The mysterious yellow lawn signs popped up overnight and seemed to be everywhere.
In Boston’s Chinatown, one was taped to a pole on Washington Street. Just around the corner, an identical sign was affixed to a pole on Kneeland Street. “Forced Auction,” each sign read. “Lamborghini, Picassos, Fine Jewelry, Rolexes, etc.”
Each sign said the auction was happening Sept. 19 so an unnamed developer could avoid bankruptcy. And the impressive list of items continued: “Pissarro, Peter Max, Rembrandt, Dali, Matisse, Fine Silk Handmade Persian Carpets. Call to reserve limited social distance seating.”
The ubiquitous signs turned up on poles, grassy medians, and street lamps all over Greater Boston in the days leading up to the auction Sunday afternoon.
There was no location or address on each sign, just a phone number. By Monday evening, the line was disconnected and no longer in service.
In Boston, code enforcement officers have been taking down the signs since they first began appearing. To date, they’ve removed more than 100 signs from neighborhoods across the city, including Chinatown, Roxbury, Dorchester, and Back Bay.
But the signs aren’t unique to Boston.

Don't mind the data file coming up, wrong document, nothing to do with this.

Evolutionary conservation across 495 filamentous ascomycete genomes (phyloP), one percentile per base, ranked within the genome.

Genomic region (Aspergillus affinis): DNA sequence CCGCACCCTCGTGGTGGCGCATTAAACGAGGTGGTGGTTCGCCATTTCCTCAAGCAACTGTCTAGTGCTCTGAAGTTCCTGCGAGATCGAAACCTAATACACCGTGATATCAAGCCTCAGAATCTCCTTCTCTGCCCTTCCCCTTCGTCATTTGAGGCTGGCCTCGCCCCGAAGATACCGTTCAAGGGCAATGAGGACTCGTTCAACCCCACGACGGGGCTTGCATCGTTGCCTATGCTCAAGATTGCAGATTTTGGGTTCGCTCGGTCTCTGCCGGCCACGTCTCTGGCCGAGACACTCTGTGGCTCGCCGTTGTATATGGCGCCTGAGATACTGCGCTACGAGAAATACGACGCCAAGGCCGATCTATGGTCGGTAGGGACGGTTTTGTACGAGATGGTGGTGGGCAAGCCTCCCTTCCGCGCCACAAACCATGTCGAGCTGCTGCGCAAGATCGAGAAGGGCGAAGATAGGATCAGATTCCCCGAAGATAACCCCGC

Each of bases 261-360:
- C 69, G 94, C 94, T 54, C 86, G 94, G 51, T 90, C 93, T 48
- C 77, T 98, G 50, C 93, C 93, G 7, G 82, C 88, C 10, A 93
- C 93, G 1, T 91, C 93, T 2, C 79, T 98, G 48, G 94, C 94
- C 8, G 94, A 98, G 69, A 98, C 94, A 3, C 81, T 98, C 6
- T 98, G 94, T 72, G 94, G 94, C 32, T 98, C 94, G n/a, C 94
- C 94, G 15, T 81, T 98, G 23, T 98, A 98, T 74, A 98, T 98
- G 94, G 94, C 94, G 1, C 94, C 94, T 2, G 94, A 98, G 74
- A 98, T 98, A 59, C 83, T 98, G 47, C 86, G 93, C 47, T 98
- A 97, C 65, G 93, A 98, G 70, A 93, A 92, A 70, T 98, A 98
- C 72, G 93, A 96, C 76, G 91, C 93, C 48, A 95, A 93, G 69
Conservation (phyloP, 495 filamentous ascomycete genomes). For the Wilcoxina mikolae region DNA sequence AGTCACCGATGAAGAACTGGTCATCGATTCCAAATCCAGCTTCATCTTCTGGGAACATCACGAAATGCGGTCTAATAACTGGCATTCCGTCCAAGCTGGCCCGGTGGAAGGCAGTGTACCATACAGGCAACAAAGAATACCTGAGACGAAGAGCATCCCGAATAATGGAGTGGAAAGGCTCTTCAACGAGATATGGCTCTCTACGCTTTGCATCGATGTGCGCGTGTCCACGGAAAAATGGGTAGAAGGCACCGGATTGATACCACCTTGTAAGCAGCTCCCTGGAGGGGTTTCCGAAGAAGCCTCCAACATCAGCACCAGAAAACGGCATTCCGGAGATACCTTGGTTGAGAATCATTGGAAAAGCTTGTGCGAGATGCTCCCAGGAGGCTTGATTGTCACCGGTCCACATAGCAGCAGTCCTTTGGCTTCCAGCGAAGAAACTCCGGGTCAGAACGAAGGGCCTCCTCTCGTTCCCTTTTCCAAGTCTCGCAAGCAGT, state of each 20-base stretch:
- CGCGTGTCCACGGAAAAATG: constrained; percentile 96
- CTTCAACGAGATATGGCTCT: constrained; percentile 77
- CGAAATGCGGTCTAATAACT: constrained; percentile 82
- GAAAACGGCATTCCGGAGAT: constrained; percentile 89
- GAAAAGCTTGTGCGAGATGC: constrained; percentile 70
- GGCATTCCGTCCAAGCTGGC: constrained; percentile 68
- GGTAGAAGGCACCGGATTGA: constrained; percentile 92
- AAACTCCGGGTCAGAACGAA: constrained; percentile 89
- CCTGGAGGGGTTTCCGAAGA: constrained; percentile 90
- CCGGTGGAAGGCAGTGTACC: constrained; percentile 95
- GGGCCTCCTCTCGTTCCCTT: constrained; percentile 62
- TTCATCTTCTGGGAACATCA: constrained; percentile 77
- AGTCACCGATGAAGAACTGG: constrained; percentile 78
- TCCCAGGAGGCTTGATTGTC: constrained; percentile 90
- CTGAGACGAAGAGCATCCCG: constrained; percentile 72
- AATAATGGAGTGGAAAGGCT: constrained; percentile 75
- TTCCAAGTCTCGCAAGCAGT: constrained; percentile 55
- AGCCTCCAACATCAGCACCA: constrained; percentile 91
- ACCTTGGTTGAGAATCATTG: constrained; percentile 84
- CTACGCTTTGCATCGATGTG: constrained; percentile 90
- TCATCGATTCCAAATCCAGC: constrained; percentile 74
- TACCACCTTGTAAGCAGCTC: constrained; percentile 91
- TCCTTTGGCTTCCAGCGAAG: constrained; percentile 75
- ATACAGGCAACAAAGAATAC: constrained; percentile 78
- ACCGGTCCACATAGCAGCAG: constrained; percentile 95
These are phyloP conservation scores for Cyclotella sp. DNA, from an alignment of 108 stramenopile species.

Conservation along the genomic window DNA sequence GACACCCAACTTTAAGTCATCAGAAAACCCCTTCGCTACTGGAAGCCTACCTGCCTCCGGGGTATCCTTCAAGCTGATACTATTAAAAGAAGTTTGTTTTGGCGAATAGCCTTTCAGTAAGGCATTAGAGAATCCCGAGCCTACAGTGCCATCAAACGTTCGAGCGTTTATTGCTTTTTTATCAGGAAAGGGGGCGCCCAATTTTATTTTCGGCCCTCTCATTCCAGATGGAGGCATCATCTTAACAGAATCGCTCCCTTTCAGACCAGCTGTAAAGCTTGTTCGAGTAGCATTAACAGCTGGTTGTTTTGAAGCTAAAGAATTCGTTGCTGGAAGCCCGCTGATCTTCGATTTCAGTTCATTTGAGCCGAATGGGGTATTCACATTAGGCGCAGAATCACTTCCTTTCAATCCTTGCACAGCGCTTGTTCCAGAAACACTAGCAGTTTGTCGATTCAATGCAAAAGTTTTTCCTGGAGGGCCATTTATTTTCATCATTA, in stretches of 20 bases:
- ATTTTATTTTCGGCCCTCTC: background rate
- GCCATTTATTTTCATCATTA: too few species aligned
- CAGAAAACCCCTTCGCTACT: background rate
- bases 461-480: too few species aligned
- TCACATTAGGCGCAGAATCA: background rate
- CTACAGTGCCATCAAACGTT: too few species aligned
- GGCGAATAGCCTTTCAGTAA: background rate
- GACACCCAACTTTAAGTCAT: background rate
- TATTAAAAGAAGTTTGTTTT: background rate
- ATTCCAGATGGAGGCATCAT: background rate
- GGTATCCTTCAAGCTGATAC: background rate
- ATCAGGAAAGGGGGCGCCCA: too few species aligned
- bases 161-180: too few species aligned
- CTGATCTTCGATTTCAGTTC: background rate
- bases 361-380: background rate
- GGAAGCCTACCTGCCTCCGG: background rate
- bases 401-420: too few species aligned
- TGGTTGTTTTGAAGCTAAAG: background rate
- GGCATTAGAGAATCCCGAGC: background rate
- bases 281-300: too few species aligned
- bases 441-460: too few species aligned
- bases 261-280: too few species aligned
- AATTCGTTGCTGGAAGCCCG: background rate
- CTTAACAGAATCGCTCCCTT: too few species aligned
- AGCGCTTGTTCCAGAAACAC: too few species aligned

Since 2019 there have been reports of these yellow auction signs sprouting up all over the country, including Los Altos, Calif.; Newport Beach, Calif.; Houston; Long Island, N.Y.; Indianapolis; and Denver, to name a few.
The signs that appeared recently in Boston and the surrounding suburbs caught many people’s attention. They sparked a spirited discussion on Reddit.
The signs also prompted some to complain on the city of Boston’s 311 website.
On person complaining about signs in Dorchester wrote: “Can all the yellow force the auction signs be removed from the intersection outside of Neponset car wash, and everywhere else in the city.”
“Please have Public Works-District 1C remove this P.O.S.,” the citizen wrote. “They’re plastered all over the neighborhood! Thanks!”
But who is the auctioneer putting up all of these signs?
According to the Boston Public Works Department, its Code Enforcement Division traced the flyers back to a company called Global Auctions USA. The website has no contact information, just a generic “contact us” web form. The Globe sent a message via that web form but did not receive a response.
City officials said that the auction signs were put up illegally and that anyone found posting signs like that in Boston is subject to a $300 fine. Residents who see any illegally placed signs in their neighborhood are encouraged to contact 311.